Self rescuing in a sea kayak is really, really difficult. It's probably smart to take Miller Landings sea kayaking course, but even after taking it, don't plan on being able to self rescue in your kayak. You have to remember that whatever conditions turned you upside down are the same conditions that are present when you are trying to get back into your boat. Travelling in two single kayaks is safer than one double, both because the second kayak can assist you in your self rescue, but also because the second kayak can tow you and your boat to shore. In a double kayak, stay close to the shore, and don't spend too much time in parts of the Bay that don't have a beach.
You will like this trip well enough, but you aren't going to be blown away by the marine wildlife you see, or the remote beauty. Too many people. Not so many people that you won't enjoy yourself, but if you really want the experience that I think you want, you need to get your Kayak into Kenai Fjords National Park, which realistically means a water taxi. I paddled from Seward to Aialik Bay the first time I was ever in a Kayak, with a friend in a foldable double sea kayak, and I lived to tell about it. But, I have to warn you that there is an 8 mile stretch where there is basically no beach, when the weather comes up you can easily have 3 foot surf, which isn't a big wave for a surfboard but makes it really tricky to land your kayak on a rocky beach, and you are exposed directly to the open ocean for approximately 1 mile. This isn't small stuff. On a calm day it's risky. On a weather day it's really stupid for most people to be paddling from one bay to the other. Basically, a beginner kayaker has no business doing that trip.
However, Aialik Bay is phenomenal. I've seen Orcas, puffins, sea lions, dolphins, mountain goats and much more. You kayak next to ice bergs and watch the glaciers calve. You investigate hidden little coves and if you bring a fishing rod you have a decent chance of catching fish to eat. There are a couple NPS cabins back in the bay that you can stay in. And, it's generally even more protected than Resurrection Bay. They ocean can be churning at the head of the Bay, but back in the Bay where you are it will still be relatively calm.
But, don't paddle there. Take a water taxi. It's a little bit expensive. You might be able to negotiate with them to drop you off and pick you up for the price of one trip, but they will probably charge you for two trips (one for pick up, one for drop off). It's worth the expense. This will be the highlight of your Alaska vacation. Spend a couple days or a week in Aialik Bay, you won't be disappointed. And, if you take the water taxi, you won't die. I can't offer you that guarantee if you paddle around the cape.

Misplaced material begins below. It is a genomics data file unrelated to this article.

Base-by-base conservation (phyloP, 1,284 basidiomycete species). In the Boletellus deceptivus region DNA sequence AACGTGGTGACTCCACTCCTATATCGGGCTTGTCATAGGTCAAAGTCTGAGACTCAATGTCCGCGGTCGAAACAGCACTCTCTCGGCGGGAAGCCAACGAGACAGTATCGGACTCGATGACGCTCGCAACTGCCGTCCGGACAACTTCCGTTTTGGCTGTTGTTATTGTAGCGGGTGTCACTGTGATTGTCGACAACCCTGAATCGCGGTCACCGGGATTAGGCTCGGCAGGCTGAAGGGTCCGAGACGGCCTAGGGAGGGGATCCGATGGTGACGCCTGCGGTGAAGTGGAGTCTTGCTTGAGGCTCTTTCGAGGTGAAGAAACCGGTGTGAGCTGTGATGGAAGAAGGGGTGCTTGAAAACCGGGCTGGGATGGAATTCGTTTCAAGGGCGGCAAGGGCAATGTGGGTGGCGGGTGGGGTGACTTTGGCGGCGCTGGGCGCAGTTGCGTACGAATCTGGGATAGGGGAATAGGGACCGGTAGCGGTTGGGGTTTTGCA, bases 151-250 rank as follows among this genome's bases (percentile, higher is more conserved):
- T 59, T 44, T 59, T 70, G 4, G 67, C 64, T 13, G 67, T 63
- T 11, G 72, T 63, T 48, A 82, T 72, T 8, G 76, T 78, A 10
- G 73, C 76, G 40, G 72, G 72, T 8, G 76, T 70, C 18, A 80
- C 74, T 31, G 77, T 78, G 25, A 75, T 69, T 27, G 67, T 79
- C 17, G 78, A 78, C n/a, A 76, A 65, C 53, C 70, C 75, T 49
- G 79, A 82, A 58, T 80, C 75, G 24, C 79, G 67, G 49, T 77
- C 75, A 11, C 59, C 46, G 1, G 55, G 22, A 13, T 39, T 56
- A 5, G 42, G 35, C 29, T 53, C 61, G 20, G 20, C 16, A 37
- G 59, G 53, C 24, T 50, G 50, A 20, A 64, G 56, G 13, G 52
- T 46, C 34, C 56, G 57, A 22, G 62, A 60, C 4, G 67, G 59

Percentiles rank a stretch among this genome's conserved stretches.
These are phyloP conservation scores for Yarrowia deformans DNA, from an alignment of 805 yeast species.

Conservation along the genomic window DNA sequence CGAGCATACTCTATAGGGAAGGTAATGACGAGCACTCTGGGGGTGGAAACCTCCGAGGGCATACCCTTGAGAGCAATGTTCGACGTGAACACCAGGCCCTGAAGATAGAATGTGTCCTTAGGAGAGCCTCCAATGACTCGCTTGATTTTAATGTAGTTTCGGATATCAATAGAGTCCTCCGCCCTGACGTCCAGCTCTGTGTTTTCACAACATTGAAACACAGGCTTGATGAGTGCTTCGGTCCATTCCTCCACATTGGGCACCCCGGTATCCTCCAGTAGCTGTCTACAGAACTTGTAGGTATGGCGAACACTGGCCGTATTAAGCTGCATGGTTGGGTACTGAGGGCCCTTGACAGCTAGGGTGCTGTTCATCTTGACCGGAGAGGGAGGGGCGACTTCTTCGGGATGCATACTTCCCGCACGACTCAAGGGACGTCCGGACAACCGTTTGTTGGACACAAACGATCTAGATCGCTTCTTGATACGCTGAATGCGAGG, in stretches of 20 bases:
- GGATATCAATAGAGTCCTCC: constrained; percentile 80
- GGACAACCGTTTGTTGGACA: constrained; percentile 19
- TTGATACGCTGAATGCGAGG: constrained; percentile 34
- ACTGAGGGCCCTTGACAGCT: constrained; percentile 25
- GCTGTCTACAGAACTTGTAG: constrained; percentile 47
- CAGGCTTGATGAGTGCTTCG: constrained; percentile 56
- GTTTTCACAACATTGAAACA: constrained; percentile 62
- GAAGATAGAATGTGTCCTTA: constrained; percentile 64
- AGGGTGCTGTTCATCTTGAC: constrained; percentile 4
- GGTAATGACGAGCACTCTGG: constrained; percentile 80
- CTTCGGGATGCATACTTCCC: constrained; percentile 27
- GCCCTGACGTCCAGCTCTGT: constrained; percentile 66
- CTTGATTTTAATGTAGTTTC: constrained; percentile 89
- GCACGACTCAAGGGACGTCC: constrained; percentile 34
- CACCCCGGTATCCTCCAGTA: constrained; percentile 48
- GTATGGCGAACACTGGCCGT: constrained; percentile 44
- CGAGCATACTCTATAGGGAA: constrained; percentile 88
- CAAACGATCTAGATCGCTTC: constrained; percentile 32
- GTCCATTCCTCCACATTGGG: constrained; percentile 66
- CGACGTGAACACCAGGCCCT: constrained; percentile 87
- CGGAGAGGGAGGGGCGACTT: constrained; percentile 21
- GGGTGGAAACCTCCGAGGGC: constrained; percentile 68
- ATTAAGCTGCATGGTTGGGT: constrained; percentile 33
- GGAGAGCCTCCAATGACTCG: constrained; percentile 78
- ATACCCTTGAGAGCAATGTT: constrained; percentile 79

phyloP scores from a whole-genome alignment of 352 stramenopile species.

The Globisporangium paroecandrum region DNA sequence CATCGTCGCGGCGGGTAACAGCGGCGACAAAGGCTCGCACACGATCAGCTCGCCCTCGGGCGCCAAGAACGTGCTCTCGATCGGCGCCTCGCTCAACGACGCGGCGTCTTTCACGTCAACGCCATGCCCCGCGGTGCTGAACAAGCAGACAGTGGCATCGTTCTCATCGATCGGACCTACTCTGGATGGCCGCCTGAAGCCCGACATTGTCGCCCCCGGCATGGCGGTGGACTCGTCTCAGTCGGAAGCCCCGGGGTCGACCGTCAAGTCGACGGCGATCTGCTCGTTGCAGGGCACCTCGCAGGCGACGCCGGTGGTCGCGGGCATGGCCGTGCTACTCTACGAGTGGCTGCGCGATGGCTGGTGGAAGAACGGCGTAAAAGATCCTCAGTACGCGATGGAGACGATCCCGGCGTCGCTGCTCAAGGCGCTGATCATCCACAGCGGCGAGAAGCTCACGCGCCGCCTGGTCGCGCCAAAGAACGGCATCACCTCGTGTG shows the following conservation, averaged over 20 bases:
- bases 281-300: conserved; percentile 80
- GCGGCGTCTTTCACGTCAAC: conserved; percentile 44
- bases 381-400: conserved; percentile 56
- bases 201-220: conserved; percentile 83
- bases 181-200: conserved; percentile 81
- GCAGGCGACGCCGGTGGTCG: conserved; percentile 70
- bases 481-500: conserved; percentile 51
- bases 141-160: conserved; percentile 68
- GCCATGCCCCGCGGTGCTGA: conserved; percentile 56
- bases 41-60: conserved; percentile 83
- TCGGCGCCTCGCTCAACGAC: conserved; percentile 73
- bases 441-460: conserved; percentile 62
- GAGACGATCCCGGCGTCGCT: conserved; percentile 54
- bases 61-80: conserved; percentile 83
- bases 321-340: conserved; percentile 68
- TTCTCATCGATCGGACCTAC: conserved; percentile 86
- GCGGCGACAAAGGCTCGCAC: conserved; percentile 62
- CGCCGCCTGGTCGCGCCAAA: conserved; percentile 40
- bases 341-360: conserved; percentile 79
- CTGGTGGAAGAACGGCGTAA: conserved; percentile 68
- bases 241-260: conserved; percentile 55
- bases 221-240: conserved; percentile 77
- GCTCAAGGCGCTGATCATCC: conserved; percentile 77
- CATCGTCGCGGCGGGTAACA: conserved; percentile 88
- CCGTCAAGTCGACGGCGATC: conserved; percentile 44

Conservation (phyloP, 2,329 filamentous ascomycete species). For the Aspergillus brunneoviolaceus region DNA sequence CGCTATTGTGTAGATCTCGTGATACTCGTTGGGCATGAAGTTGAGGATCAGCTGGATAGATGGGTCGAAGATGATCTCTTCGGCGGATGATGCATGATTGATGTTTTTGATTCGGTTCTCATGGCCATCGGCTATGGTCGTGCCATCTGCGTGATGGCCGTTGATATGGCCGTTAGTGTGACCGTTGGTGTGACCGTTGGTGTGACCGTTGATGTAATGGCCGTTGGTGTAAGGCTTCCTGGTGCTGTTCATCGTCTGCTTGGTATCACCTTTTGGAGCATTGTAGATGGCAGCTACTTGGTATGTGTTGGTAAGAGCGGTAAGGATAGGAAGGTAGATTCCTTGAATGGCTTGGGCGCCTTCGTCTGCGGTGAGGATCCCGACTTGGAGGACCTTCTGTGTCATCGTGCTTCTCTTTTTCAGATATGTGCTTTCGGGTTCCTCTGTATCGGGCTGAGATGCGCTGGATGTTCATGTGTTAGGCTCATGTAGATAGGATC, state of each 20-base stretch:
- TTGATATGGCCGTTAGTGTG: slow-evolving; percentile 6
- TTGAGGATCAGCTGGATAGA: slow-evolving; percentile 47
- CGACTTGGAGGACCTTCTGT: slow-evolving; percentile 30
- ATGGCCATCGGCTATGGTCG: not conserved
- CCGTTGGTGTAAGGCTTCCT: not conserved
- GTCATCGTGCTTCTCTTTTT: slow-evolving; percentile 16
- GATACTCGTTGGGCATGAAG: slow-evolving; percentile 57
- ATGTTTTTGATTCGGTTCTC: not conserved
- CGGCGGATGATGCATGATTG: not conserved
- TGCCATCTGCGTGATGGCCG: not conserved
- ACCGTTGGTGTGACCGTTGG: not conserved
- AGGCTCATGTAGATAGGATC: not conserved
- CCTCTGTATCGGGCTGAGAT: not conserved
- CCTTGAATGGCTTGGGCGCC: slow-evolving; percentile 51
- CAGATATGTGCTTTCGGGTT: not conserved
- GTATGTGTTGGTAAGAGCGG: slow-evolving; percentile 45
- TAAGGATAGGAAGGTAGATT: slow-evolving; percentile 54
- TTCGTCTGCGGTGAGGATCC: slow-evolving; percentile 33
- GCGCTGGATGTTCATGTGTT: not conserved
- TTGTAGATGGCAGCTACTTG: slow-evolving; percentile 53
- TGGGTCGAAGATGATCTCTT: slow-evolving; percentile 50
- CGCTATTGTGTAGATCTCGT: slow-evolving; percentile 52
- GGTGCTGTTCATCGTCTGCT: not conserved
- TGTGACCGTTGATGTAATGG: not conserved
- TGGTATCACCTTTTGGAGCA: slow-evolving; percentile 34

There is a lot of neat water to explore on the east side of Resurrection Bay as well. I'd probably just paddle directly across the bay from Caines Head to Fox Island on a calm day, but you end up going quite a ways offshore. After paddling around Caines Head for a while you can decide whether or not you are comfortable crossing the Bay. If not, you can always paddle back to Millers Landing and drive your vehicle to the East Side and put the kayak back in the water over there.
Whatever you do, make sure you have a waterproof Marine VHF radio, so that when your Kayak is upside down, in the middle of the Bay, too far to swim to shore, you have a decent chance of getting ahold of a nearby boat who can help you out.
Seriously consider getting a dry suit. I wear a relatively inexpensive two piece Dry Suit when I paddle. If the weather is really warm and water is calm I'll take the top half off, but if I was to go for a swim very far offshore, I would be very happy to have my dry suit on.
Thanks a lot for the response. And those photos are amazing. It's going to be a long wait until June.
Thanks so much for all of the information. It's great getting advice that's more detailed and useful than the general overviews in the guidebooks. We'll be sure to hit Aialik Bay. It sounds amazing--can't wait to come check it all out in person.